It's not known if Link Transit will invest in compact size buses it was scheduled to test on Wenatchee Valley streets last month. 

The transit has been looking at the Karsan "eJEST" model electric bus to use in its door-to-door Link Plus service for disabled people.  

Spokesperson Eric West says the test never happened because the manufacturer delivered a bus without seatbelts, which are required for door-to-door service. 

"I think maybe the folks who supplied the sample thought we were going to operate it on fixed route service which doesn't require seatbelts," said West. "And that was not our intension ever." 

West says Link drivers still test drove the little blue buses without passengers and gave them a mixed review. 

"It was a decent vehicle to drive," West said. "The biggest complaint was the driver's compartment was pretty tight, not designed for people of any size. So, just getting in and out of it was problematic for some folks."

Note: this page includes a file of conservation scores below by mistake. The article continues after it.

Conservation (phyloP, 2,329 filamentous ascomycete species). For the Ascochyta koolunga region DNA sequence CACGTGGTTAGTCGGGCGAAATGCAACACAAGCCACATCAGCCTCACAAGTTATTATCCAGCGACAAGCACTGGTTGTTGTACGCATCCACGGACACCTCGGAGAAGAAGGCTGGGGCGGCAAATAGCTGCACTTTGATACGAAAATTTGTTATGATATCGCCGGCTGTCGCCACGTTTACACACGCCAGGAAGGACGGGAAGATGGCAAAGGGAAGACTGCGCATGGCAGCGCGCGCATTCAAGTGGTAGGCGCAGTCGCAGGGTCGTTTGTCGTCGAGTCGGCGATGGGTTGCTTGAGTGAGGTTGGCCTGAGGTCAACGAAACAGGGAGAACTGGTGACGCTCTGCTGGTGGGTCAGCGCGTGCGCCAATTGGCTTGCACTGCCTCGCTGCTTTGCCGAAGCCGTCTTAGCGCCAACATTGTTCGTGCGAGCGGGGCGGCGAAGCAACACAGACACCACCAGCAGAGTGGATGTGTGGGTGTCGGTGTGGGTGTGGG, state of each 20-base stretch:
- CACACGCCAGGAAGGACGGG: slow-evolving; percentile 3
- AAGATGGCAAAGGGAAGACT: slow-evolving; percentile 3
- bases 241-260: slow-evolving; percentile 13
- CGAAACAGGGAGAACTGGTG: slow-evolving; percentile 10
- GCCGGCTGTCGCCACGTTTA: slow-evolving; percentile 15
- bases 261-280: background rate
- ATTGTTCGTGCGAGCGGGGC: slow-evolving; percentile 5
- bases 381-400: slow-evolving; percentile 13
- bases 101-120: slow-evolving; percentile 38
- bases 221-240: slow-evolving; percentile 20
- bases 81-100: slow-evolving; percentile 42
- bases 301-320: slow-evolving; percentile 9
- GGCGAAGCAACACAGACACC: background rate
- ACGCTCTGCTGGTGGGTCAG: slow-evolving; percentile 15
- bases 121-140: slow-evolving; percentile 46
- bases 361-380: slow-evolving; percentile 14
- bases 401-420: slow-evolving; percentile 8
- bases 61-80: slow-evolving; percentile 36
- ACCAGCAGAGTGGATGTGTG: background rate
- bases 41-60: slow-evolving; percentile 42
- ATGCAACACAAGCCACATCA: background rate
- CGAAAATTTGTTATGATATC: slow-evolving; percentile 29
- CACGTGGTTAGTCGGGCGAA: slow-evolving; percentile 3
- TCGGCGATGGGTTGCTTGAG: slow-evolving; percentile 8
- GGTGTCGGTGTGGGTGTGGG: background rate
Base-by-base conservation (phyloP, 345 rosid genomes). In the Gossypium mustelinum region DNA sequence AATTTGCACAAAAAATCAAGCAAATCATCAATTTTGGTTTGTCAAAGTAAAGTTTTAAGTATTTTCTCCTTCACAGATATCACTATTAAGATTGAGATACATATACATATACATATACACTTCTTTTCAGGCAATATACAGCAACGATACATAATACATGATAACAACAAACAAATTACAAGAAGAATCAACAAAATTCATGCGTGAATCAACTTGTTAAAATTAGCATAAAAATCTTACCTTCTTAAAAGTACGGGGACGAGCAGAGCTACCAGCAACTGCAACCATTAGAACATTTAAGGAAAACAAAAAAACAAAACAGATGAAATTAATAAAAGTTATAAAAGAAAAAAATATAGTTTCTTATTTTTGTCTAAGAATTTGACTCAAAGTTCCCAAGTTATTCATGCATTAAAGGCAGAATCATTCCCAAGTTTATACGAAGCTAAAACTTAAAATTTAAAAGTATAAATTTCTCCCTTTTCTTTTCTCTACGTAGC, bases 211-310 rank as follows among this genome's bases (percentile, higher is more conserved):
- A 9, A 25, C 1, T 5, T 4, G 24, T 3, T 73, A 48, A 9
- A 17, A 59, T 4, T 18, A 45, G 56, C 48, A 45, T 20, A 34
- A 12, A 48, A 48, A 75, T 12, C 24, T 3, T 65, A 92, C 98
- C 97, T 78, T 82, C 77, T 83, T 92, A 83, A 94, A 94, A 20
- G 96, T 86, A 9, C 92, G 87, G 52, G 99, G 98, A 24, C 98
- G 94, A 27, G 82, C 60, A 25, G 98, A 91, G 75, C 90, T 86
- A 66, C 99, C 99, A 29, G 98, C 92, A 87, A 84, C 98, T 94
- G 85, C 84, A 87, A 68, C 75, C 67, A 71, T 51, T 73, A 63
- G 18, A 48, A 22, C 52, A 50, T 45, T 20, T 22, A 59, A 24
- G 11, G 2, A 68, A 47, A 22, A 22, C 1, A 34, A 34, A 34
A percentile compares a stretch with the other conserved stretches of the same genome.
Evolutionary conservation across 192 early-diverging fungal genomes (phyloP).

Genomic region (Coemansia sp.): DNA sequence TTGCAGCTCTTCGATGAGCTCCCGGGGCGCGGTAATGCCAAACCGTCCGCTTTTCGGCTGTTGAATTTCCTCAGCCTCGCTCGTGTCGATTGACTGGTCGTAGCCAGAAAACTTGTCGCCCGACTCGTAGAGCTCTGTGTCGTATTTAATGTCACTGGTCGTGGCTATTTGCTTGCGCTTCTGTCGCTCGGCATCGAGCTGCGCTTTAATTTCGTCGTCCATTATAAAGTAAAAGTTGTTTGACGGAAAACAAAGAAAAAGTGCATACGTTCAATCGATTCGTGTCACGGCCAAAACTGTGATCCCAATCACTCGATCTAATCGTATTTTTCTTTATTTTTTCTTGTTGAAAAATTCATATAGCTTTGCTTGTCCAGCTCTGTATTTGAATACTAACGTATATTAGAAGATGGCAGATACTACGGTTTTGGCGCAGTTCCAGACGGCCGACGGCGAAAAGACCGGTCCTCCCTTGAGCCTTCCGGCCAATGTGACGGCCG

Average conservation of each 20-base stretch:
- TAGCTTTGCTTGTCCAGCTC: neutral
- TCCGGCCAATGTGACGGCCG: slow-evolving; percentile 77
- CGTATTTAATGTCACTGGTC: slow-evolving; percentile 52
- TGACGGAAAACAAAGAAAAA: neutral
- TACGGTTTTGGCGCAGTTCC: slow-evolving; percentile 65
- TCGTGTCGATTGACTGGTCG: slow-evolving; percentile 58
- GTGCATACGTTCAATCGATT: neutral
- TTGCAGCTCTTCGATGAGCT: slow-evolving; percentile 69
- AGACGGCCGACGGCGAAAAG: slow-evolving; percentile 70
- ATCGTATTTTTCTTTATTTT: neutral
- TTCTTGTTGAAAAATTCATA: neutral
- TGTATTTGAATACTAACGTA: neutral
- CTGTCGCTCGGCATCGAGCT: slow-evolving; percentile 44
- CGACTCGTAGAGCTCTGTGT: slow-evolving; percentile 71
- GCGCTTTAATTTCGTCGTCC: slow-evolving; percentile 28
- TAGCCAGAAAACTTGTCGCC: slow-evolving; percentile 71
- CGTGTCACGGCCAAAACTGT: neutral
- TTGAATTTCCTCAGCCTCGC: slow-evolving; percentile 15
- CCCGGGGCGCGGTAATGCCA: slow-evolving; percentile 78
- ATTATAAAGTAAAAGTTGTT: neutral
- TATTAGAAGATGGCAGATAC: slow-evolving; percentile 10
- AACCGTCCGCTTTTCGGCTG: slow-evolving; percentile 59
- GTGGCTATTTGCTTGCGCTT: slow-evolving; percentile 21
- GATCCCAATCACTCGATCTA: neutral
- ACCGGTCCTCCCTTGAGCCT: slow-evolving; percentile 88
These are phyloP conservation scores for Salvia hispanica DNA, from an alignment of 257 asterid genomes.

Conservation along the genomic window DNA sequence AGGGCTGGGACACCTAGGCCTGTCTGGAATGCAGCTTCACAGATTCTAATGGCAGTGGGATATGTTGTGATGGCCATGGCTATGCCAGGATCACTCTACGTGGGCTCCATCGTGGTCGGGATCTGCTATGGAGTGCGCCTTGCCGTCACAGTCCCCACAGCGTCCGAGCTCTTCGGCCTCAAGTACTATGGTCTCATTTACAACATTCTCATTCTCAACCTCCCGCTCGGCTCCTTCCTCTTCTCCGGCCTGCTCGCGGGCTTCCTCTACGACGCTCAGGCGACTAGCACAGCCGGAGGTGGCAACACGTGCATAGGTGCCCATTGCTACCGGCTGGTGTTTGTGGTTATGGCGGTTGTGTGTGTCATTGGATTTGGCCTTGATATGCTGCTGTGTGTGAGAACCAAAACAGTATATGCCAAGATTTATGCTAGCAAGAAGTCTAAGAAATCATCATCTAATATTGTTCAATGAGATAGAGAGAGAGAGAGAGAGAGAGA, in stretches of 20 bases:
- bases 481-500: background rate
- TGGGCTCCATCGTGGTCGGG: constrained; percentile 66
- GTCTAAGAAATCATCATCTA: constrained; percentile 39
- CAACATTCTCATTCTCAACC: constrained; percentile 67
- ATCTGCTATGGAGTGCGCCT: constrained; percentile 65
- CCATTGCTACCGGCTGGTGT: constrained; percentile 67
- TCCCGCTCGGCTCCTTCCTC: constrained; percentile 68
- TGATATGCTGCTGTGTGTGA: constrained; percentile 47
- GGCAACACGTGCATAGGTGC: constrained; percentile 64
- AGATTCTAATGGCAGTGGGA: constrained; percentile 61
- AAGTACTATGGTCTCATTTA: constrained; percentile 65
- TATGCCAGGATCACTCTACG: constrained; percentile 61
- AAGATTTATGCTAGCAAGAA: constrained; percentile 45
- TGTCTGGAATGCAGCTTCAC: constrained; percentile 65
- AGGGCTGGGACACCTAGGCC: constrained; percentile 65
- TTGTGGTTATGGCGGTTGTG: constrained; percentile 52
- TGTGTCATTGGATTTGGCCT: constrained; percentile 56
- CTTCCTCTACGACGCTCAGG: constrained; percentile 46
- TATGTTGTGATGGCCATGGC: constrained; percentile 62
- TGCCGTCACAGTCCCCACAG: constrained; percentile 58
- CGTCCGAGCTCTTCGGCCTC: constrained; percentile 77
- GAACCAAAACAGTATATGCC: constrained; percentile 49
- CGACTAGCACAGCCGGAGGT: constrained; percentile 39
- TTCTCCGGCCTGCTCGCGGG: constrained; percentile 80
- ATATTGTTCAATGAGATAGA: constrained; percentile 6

The Karsen "eJEST" is a 10-passenger vehicle with one wheelchair spot. It’s 19 feet long, which is smaller than any vehicle Link has used in its fleet. 

It’s also made in Germany and Turkey and is designed to maneuver through the narrow streets of European cities. 

It has a top speed of 43 miles-per-hour and a range of 130 miles between charging stops. 

Image of Karsan eJEST bus from Link Transit
Image of Karsan eJEST bus from Link Transit

In addition, the eJEST has a 12-year lifespan, compared to the current "cutaway" buses which typically last for five to seven years. 

According to a news release from Link, the eJEST uses a BMW Li-ion 360V - 88 kWh battery system that can be fully charged in four hours using Level 2 charging, and in just over one hour with a DC Level 3 charger. 

West said they don't need to make any additional purchases at the moment but wanted to test the "eJEST" because it became available and they're curious about how it could fit into the transit's operation. 

Link says it's been a transit industry leader in transitioning to electric vehicles, and currently has 23 full-size electric buses in its fleet

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